This is the page that outlines the Miriadic Style. This is the general style that you should usually follow when you are writing an article in the Miriadic Wiki.
See Also LineEdit
The first line of any article should be used to disambiguate the article, if the article has the same name as another article. It should be used to point to a disambiguation page, or to another article with the same name. (btw: we need a template for see also's!)
The opening paragraph is the initial paragraph that sums up the entire entry. You generally shouldn't make your opening paragraph too large. Save exposition for the actual article.
Opening Paragraphs About PeopleEdit
If you are talking about a person, it is usually good to put the following information in an opening paragraph (not all of these are absolutely necessary, but it makes the Miriadic Wiki more encyclopedic):
- Name (this should normally be the first word of the article), in Bold text
- Birth Name or other alias (these can also be in bold, too)
- Date of birth, if known
- Date of death, including cause, if known
- Birthplace or Nationality
- Career or livelihood (i.e. painter, musician, magickian, etc.)
- Any possible sect affiliation
- Other affiliations
- Notable accomplishments.
Jesus Christ (also known as Joshua or Jesus of Nazareth) was born in 0 B.C. and died 33 A.D. (crucifixion?) He was born in Jerusalem, in a manger. For most of his life, he was a carpenter, healer, and a messiah. He is well known for walking on water, raising the dead, and healing lepers...
It is always a good idea to put a picture of your subject up near the top of the article, although, you can put relevant pictures in the article in any section.
Opening Paragraphs About Other ThingsEdit
If you're writing an article about something else, say, a philosophy or an idea, you should probably write about where the idea originated from.
Normally you should follow the following points.
- Whatever you're writing about (the topic) should be in Bold
- Feel free to include wiki links to other topics in your opening paragraph. Especially if it is part of a category. If you are writing about an alchemical term, you should include a link to the article on alchemy.
After breaking down the initial paragraph, it would be best to go into more detail about your subject. Most of what you write should be in your own words. Someone may come along and change what you write, since the pages are editable by anyone, but hopefully, when they edit, they should bring new information. Thus, you should leave your writing open for other people to be able to add more information.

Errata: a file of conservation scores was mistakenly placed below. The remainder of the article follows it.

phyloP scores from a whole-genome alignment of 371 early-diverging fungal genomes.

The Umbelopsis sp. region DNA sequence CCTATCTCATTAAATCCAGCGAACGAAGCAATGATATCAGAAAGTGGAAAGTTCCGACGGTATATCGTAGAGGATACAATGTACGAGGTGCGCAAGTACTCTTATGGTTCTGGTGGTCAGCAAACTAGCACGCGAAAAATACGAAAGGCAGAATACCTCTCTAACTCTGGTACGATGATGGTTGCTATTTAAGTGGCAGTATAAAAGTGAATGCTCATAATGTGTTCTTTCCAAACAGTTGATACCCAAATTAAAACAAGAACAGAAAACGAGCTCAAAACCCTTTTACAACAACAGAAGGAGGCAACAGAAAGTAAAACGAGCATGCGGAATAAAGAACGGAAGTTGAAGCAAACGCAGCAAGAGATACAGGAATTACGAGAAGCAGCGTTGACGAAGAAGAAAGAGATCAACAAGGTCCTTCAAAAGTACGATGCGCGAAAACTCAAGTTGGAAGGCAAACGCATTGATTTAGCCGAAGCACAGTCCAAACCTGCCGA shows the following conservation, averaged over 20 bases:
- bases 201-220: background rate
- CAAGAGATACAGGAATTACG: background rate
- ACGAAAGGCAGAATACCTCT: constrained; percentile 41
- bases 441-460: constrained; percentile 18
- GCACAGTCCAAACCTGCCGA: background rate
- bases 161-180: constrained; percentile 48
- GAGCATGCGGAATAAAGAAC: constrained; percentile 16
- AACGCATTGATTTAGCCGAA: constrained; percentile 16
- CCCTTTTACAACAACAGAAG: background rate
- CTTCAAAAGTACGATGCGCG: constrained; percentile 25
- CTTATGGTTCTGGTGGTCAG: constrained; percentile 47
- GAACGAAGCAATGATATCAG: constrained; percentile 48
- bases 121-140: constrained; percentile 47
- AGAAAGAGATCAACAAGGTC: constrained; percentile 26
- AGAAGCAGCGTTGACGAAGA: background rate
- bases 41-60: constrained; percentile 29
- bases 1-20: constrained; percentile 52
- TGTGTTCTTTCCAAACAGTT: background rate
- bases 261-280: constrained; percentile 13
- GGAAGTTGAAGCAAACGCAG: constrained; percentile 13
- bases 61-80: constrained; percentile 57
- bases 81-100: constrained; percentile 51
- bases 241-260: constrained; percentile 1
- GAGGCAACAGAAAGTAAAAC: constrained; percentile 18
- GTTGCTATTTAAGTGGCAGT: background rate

Some good ideas for sections can be the following:
- The History of x
- The First Mention of x
- x in Modern Times
- The Future of x
- Possible Meanings of x
- The Philosophy of x
Other sections that you could add to make a good article:
- Quotes Quotes, which can have its own section, should be either put into BLOCKQUOTE tags, if they are explained afterwards, or given their own bullet points, if they are not given an explanation.
- Notes It is quite possible, using REF and REFERENCE tags to create footnotes within any article. While writing the article, you place the footnote after the text within REF tags, and then under the header of Notes, you place the REFERENCE/ tag at the bottom.  In the order of things, this section can be found after the See Also section, and can be called Notes or Footnotes, both of which are acceptable.
Good Ending sections for any article are ones that refer to other articles, websites, and books.
- See Also sections usually refer to other articles in the Miriad Wiki. Not to be confused with the see also or disambiguation line at the start of the article.
- Notes or Footnotes (how to create it is explained above) should go here. However, it is also interchangeable with the Reference Material section below. If the notes of a page comprise completely of books, then you must call the section Reference Material, if it is both books and notes about the article, you can call it simply Notes or Footnotes.
- Reference Material refers to the source material or book that the pages information is based off of. You can also put the ISBN of a book in this section by placing it in between parenthesis, like this (ISBN 0671770063) and the Wiki will create a link automatically, and provide a page where you can look up books. You may also choose to call this section Bibliography
- Related Material usually refers to books, or other material. You could also call this section Further Reading This is material that you may not have found useful in creating the article, but which provides additional information...
- External Links, the last section of the ending sections of an article, usually refers to other, external pages on the internet. (Remember to make a list by using asterisks before each link). You could get away with calling it External Sites or Internet References.
Templates add functionality and customization to a page. The most common template at this point is the Stub which says that an article is incomplete or needs more information to be official. You can find a list of needed templates or request one at Request Templates, or you can find a list of templates that already exist at Existing Templates.
If you want to add something to a category, you must add this at the bottom of the page, using the proper tag for adding a category.
- You can find a list of existing categories at Special:Categories
- You can also find a list of Categories that need articles under Needed Categories.
- It is also possible to categorize categories, so that you have subcategories. By editing a category page, placing the category tag on that page will create that category as a subcategory of the other category. (got that?)